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Medical Screenings and Care of Expatriate Workers

Medical screenings and care of expatriate workers As part of the planning process before a corporation selects a project site in the developing world, Rescue Medicine can conduct a Medical Site Assessment. This report would include an evaluation of the physical, political, and medical conditions in the local area, with recommendations for reducing health and safety risks to both expatriate and domestic workers if the site is chosen.

Global House Call

The majority of international MEDEVACs involve preventable medical conditions such as:

  • unstable coronary disease,
  • substance abuse,
  • unsafe motor vehicle operations,
  • failure to vaccinate,
  • failure to adhere to malaria prophylaxis or
  • failure to protect against vector-borne diseases.

Rescue Medicine’s Global House Call is a 6-month mandatory comprehensive physical medicine screening, exam, interview and dental check-up for long-term expatriates living in extreme environments.

Unlike primary care programs in the US, House Call metrics assume that emergency medical care will be delayed 1 week instead of 1 hour. House Call requires that the best of US medical training and knowledge be adapted for maximum health advantage. For example, extremely aggressive cardiac screening is performed on all deployed personnel under 28 years of age; all personnel are pre-challenged for foreign manufactured antimalarials;  prescription drugs are pre-screened for interactions with emergency medications used by non-US hospitals; secure, non-counterfeit local medication providers are identified; and local US boarded trauma surgeons are retained for 24/7 coverage of expatriate and local employee communities.

Industrial First Responder

Occupational and accidental death are primary causes of under 50 mortality in developing Africa and Asia. Up to 45% of these deaths occur at industrial construction projects, routinely in regions without advanced medical care. In 1988 Rescue Medicine adapted the U.S. Wilderness First Responder training and an industrial health and safety program for the oil industry to produce the Industrial First Responder (IFR) training program. Since then, the IFR program has been taught to over 3500 care providers in 6 African nations and 300 care providers in Indonesia.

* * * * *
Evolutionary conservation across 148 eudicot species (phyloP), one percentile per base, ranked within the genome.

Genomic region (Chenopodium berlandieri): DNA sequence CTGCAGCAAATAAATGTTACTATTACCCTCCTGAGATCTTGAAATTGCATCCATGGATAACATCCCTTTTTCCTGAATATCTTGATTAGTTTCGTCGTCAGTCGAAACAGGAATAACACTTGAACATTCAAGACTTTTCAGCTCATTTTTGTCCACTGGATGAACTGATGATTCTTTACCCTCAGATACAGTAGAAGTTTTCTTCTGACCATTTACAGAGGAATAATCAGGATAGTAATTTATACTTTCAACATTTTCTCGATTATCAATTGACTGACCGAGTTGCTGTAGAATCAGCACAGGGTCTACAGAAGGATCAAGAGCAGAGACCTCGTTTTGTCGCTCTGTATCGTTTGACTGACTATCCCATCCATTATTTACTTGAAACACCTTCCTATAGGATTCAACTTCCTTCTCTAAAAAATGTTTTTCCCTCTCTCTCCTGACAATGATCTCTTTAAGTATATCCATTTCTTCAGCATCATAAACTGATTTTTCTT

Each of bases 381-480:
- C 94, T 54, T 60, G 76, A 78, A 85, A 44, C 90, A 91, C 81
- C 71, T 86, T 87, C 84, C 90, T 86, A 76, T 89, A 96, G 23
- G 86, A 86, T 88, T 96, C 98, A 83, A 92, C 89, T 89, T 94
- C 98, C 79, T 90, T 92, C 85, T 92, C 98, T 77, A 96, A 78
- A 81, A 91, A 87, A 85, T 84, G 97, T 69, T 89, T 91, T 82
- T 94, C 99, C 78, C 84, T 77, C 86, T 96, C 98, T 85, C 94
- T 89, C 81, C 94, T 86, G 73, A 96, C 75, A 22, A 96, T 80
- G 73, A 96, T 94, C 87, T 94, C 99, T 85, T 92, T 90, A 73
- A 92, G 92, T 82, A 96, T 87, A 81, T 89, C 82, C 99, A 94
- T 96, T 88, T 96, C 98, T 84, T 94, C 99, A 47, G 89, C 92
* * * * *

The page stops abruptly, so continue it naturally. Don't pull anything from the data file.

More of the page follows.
The IFR program provides employees with no medical training with objective-oriented training that can be adapted from the job site to the roadway to the home village. In 1995, the IFR program became the training curriculum of the Ghanaian Fire Academy and in 1996 the IFR was adopted by the Nigerian oil industry as a minimum standard for workplace emergency medical care.

In 1999 the IFR curriculum returned to its origins in wilderness medicine when it was used as the basis for the Zambian Bush Medical Responder program, a training curriculum for safari guides in Zambia and Angola. The IFR has been widely adapted throughout Africa to meet the different needs of local and national prehospital requirements of different nations.

Medical Ambassador Program

Rescue Medicine’s Medical Ambassador Program adapts peer-reviewed medical standards for the management of acute and chronic diseases to resource-constrained environments. Medical Ambassador Programs first identify leading medical interventions associated with maximum improvement in Activities of Daily Living (ADLs) and adapt these interventions for use in austere environments far from convenient medical care. Medical Ambassador starts with on-site medical screening and primary care management of industrial worker communities. In 1991 the annual cost of screening and 12 months of care for a 40 year old male was $22.00 per individual per year.

In 1996 the Medical Ambassador Program was recognized for launching the world’s first occupational Directly Observed Anti-Retroviral Therapy (DOART) program to treat HIV/AIDS at three heavy utility construction projects in Nigeria and DRC. The DOART program was initiated using best-in-class HIV treatment and was implemented three years before any other program in Africa. Medical Ambassador also played a critical role in preserving relations between the U.S. Government and the World Bank and foreign national labor unions that provided skilled employees.

In Nigeria, expansion of Medical Ambassador services were used to resolve a dispute among Christian and Muslim employees at a major construction project. In Republic of Congo, Medical Ambassador physicians and RNs were first to respond to a Ebola outbreak that occurred among villages supporting a local mining operation, and in Western Congo, Medical Ambassador medical teams were first to respond to the tragic Bukavu Massacre in Goma.

The Medical Ambassador Program has demonstrated that the humanitarian and ethical benefits of delivering quality medical care to domestic workers yields extraordinary dividends in worker and community health, transparent, trusting relationships, and improvements in project performance.

Global House Call and Medical Ambassador programs have allowed Rescue Medicine physicians to gain patient admission privileges to the best foreign hospitals, a major achievement in improving patient survival in the first 24 hours and a major strategy for preventing inefficient use of Rescue Medicine’s busy MEDEVAC aircraft.

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